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Movie projector: Christmas weekend could be biggest in box-office history

December 24, 2009 | 10:20 am

Holmes

When "Sherlock Holmes" producer Joel Silver ran into "Avatar" director James Cameron this month in London, where both were promoting their movies, there was an undeniable tinge of rivalry.

"I said to him, 'Please leave some money on the table for us,'" Silver recalled. "He said, 'Oh, people will see them both.'"

With five movies opening or expanding nationwide and "Avatar" still doing gangbusters business, the question for nearly every major studio this weekend is just how much money there is on the table.

The only sure thing at the box office on Christmas weekend: Hollywood is poised to finish a record-breaking year with what will quite possibly be the highest-grossing weekend ever for the industry.

According to people who closely follow surveys and box-office returns, total tickets sales this weekend in the U.S. and Canada could total more than $260.8 million, the record set in July 2008 when "The Dark Knight" opened.

Christmas falling on a Friday is perfect for the industry because that means the following day, always a huge one for movies, falls on a Saturday, which is also traditionally the busiest filmgoing day of the week.

Despite the competition, "Avatar" is almost certain to be No. 1 again. After a solid but not spectacular $77-million debut last weekend impeded by snow on the East Coast, the costly 3-D epic has set records for the highest-grossing Monday, Tuesday, and Wednesday outside of the summer and opening days. As of Wednesday, it has grossed a total of $125.9 million domestically.

With such strong momentum going into its second weekend, the $280-million production will certainly gross more than $60 million and could exceed $70 million once again.

Two other new movies are tracking very well and will probably compete closely for the No. 2 ranking. "Sherlock Holmes," which Warner Bros. and Village Roadshow Entertainment financed for $90 million, is generating interest among all audience segments based on the brand name, the appeal of star Robert Downey Jr., and a successful marketing campaign. It's expected to generate $45 million to $60 million Friday through Sunday.

If it beats "Alvin and the Chipmunks: The Squeakquel" in the weekend box-office rankings, that will be because Fox's sequel already had two days in the market. The second installment of the singing rodents' big-screen adventures opened on Wednesday to a very strong $18.7 million. Though it's primarily a family movie, "Alvin" is generating decent pre-release interest among adults as well. It also looks to be particularly popular with Latino moviegoers.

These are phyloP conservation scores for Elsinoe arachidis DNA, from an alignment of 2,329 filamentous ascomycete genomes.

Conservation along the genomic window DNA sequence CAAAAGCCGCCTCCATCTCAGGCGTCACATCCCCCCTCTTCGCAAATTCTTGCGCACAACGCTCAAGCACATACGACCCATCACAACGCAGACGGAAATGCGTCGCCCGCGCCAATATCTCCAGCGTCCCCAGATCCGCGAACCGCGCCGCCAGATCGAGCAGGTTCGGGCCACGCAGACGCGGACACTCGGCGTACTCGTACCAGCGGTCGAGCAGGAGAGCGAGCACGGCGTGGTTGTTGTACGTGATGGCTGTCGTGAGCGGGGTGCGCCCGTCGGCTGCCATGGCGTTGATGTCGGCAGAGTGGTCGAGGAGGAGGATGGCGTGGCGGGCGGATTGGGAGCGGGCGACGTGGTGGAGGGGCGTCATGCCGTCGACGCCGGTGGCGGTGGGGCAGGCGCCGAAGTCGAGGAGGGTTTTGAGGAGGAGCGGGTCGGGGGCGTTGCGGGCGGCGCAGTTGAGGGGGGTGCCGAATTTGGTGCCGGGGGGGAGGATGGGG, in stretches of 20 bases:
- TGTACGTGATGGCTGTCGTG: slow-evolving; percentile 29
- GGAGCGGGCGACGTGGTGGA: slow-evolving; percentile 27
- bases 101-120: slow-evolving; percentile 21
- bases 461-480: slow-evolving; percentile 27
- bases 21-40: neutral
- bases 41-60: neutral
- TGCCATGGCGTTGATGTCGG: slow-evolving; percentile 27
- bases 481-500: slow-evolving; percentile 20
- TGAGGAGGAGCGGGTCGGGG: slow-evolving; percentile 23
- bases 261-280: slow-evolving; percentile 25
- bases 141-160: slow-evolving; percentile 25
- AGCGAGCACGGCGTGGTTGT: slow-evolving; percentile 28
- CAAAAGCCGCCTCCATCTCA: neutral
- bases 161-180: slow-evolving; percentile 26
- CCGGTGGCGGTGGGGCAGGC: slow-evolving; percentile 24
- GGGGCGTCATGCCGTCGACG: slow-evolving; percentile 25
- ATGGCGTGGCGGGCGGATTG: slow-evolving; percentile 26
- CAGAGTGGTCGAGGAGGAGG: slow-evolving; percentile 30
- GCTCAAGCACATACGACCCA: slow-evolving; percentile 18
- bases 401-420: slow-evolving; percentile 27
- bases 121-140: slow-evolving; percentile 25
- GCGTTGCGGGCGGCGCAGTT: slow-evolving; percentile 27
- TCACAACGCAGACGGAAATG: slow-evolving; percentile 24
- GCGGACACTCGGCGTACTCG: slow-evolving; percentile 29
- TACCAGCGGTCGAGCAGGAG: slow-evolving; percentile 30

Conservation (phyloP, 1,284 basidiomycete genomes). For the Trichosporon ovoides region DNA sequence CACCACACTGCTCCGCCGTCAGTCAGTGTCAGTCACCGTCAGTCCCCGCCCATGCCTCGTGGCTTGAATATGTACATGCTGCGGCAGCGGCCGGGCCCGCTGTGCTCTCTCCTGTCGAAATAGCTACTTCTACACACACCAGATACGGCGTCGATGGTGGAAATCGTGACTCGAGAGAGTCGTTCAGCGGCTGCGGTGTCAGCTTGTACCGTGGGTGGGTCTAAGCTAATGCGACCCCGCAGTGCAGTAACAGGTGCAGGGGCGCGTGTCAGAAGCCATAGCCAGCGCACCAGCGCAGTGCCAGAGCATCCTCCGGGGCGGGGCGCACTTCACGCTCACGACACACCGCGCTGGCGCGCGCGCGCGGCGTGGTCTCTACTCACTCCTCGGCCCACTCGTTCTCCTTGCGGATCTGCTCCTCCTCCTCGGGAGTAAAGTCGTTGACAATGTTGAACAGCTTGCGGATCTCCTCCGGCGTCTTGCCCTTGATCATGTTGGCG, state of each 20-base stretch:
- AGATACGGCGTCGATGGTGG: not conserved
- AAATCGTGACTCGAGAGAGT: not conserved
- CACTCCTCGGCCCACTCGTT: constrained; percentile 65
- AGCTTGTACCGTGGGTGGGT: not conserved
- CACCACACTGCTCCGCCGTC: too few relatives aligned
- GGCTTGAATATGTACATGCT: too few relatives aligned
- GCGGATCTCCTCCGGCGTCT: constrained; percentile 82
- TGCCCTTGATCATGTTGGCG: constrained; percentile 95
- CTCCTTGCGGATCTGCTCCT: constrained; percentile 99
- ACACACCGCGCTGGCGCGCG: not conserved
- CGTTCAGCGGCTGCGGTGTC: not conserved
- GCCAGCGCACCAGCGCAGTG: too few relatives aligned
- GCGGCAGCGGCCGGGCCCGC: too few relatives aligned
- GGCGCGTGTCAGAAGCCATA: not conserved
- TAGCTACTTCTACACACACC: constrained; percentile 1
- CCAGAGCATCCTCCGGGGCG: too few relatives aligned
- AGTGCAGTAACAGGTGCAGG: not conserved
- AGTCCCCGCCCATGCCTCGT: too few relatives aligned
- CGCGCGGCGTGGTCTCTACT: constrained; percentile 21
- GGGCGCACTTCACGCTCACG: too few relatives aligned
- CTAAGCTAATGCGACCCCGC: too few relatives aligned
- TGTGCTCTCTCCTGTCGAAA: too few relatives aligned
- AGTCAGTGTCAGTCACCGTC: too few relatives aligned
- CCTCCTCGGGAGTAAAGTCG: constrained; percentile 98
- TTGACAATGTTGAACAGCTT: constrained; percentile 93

While "Alvin," "Sherlock" and "Avatar" clump in the $45-million-plus range, three other new films will be closer together under $20 million. Universal Pictures' new Nancy Meyers-directed comedy, "It's Complicated," is on track to open to $15 million to $20 million. That's similar to previous Meyers comedies "The Holiday" and "Something's Gotta Give," which debuted to $12.8 million and $16 million in December of 2006 and 2003, respectively.

It's Complicated Both of those movies played strongly for several weeks, particular "Something's Gotta Give," which ultimately grossed $125 million. Positive word of mouth and a long box-office life will be key for "It's Complicated," because Universal and its financing partner Relativity Media spent about $85 million to produce the movie, which stars Meryl Streep, Steve Martin and Alec Baldwin.

After three very strong weeks in limited release and six Golden Globe nominations, Paramount Pictures' George Clooney drama "Up in the Air" expanded nationwide Wednesday. It will probably gross $10 million to $15 million this weekend.

The one potential disappointment is Weinstein Co.'s "Nine," which debuted strongly in limited release last weekend but has gotten mostly negative reviews. The people following pre-release surveys say the Broadway musical adaptation, on which the Weinsteins and Relativity Media spent a reported $64 million, will probably struggle to collect $10 million this weekend.

For every new movie, however, Christmas weekend is just the beginning of what studios hope will be a very strong 10-day period. With children out of school and many people not working, weekdays next week should be particularly crowded at theaters. No new movies are opening on New Year's Day, meaning the pictures debuting this week will dominate the box office once again.

Several movies still in release will probably be a factor over the holiday weekend. Walt Disney Studios is particularly looking for its animated feature "The Princess and the Frog" to play well after an unimpressive first two weeks.

In limited release, Sony Pictures Classics opens Terry Gilliam's "The Imaginarium of Doctor Parnassus," which stars Johnny Depp and the late Heath Ledger, at four theaters in Los Angeles and New York City.

-- Ben Fritz

Times staff writer Chris Lee contributed to this report.

Top photo: Jude Law, Robert Downey Jr. and Rachel McAdams in "Sherlock Holmes." Credit: Alex Bailey  / Warner Bros.

Bottom photo: Alec Baldwin and Meryl Streep in "It's Complicated." Credit: Melinda Sue Gordon / Universal Pictures.

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